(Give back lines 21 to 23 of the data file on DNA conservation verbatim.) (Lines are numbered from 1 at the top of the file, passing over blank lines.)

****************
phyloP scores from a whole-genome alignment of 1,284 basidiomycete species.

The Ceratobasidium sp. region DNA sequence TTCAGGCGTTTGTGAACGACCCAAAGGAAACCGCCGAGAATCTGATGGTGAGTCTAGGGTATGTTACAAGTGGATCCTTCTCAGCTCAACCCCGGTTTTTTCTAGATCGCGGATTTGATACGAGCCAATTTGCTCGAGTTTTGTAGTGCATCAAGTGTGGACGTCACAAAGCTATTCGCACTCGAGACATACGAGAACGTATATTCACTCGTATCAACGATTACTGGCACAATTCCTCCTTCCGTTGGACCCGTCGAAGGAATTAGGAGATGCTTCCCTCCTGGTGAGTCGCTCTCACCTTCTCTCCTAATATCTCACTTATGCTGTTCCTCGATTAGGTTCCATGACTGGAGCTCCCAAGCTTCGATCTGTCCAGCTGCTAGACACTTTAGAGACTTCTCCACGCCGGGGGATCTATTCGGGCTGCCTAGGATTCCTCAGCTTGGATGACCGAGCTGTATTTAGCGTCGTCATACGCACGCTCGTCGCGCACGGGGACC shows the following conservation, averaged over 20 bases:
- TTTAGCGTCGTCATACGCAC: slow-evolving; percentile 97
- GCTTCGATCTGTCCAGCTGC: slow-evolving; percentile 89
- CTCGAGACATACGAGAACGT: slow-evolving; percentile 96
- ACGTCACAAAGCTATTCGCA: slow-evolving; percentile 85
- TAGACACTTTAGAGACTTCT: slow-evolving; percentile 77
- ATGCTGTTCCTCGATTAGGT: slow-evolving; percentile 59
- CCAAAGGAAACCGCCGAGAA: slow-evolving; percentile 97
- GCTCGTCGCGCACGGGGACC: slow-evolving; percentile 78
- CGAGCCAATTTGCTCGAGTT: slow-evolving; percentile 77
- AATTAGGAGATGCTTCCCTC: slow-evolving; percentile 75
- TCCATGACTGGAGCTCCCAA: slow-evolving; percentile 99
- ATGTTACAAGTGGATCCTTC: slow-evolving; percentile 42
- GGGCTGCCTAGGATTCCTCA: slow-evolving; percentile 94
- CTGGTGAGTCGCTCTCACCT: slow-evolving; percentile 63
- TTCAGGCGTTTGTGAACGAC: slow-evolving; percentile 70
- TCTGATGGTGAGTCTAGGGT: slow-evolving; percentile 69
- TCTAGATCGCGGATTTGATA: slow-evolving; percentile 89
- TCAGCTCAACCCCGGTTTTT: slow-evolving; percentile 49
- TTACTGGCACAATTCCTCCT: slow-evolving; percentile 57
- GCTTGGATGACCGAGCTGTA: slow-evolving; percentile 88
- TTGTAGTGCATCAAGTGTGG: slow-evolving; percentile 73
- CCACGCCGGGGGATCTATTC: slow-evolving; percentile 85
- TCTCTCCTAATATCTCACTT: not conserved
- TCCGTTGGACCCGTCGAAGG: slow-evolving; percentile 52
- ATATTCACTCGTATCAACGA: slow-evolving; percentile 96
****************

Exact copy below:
- TTACTGGCACAATTCCTCCT: slow-evolving; percentile 57
- GCTTGGATGACCGAGCTGTA: slow-evolving; percentile 88
- TTGTAGTGCATCAAGTGTGG: slow-evolving; percentile 73